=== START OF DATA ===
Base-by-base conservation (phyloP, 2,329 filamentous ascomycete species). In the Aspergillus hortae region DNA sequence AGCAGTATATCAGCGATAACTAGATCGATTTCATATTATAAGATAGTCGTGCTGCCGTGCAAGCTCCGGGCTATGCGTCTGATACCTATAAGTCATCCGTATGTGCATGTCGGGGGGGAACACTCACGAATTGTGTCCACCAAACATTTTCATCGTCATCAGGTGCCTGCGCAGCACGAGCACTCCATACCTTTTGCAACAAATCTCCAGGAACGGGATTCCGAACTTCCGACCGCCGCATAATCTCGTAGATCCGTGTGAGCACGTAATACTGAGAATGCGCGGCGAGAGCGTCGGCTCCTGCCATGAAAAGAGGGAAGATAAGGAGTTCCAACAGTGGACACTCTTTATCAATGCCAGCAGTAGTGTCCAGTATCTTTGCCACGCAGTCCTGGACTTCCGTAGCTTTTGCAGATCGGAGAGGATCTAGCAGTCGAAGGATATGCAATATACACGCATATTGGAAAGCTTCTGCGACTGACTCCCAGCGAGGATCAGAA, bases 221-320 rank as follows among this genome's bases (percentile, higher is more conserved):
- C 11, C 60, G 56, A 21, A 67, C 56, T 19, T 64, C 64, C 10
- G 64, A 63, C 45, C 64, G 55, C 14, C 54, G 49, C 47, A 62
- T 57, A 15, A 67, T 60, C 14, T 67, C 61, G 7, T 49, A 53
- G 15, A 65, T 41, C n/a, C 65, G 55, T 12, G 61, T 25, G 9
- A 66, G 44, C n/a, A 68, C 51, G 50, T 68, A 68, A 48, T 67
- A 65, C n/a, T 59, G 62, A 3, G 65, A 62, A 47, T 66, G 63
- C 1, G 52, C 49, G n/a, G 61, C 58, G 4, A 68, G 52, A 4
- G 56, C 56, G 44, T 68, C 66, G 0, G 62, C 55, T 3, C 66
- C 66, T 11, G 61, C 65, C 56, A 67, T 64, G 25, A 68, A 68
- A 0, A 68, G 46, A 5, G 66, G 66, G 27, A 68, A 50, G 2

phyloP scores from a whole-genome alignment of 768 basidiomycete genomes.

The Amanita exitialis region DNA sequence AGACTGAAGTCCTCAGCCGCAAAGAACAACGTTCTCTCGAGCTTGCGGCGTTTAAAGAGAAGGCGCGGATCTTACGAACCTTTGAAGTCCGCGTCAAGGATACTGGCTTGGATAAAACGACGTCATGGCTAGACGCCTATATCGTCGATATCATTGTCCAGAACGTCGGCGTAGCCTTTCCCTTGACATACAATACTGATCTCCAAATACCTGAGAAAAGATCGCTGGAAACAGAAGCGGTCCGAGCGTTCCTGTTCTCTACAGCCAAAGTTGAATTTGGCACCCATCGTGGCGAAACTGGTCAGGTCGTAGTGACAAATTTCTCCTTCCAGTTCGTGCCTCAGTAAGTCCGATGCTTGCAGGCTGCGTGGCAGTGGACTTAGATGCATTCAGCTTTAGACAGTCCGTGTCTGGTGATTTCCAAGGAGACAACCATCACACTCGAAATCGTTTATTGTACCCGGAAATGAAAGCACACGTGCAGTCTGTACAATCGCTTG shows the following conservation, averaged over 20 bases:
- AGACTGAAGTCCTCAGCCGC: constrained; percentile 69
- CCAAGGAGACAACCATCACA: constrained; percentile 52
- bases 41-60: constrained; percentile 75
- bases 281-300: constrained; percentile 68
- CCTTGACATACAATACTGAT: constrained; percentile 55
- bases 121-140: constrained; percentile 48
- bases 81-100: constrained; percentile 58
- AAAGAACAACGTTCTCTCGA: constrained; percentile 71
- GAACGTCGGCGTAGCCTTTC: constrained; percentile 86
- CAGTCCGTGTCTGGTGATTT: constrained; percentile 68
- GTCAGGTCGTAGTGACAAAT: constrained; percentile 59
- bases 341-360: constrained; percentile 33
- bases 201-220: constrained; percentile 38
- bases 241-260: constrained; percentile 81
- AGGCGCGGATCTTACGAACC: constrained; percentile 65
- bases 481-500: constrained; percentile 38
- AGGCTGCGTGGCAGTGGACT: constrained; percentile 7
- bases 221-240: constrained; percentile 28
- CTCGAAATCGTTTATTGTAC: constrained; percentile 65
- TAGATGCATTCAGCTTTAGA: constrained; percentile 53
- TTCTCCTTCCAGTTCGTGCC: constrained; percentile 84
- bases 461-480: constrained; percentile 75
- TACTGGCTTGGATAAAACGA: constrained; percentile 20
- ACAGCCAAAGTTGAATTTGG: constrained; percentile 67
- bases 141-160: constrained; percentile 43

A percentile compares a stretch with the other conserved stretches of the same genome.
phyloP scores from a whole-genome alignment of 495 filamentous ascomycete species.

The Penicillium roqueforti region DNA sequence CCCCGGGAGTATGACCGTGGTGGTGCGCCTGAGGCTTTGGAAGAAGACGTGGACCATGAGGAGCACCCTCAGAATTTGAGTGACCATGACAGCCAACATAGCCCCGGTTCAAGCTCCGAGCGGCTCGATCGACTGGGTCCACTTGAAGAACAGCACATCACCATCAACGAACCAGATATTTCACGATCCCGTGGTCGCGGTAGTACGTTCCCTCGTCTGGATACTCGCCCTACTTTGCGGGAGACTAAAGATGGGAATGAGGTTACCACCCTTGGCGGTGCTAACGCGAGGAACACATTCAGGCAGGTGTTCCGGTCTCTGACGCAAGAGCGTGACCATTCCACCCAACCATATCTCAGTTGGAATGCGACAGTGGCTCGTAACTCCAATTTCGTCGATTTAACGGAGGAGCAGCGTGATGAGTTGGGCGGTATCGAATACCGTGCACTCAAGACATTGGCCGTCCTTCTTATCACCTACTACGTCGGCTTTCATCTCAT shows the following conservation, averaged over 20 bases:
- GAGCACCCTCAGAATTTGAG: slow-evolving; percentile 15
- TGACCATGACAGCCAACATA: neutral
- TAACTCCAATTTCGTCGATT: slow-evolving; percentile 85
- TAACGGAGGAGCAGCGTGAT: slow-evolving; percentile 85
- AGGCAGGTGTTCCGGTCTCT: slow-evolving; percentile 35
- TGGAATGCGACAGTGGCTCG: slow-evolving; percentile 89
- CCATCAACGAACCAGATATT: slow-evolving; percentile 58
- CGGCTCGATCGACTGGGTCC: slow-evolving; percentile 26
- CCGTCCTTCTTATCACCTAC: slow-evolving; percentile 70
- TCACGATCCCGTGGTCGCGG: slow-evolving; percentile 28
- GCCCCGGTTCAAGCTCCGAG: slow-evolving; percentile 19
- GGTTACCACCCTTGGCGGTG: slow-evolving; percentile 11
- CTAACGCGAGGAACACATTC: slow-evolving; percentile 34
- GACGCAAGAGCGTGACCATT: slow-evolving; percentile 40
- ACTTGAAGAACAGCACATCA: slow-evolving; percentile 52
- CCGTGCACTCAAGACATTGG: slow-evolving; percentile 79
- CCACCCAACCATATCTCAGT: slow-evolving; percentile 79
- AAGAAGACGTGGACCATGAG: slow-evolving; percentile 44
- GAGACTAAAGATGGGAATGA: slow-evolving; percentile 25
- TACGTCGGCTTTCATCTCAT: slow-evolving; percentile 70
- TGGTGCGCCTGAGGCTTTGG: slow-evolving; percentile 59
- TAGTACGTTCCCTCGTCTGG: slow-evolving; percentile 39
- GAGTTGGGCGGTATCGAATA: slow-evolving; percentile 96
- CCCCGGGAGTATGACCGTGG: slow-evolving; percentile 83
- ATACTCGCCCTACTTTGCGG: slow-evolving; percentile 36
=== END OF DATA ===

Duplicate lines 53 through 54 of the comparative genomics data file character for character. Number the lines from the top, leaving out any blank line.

- GGTTACCACCCTTGGCGGTG: slow-evolving; percentile 11
- CTAACGCGAGGAACACATTC: slow-evolving; percentile 34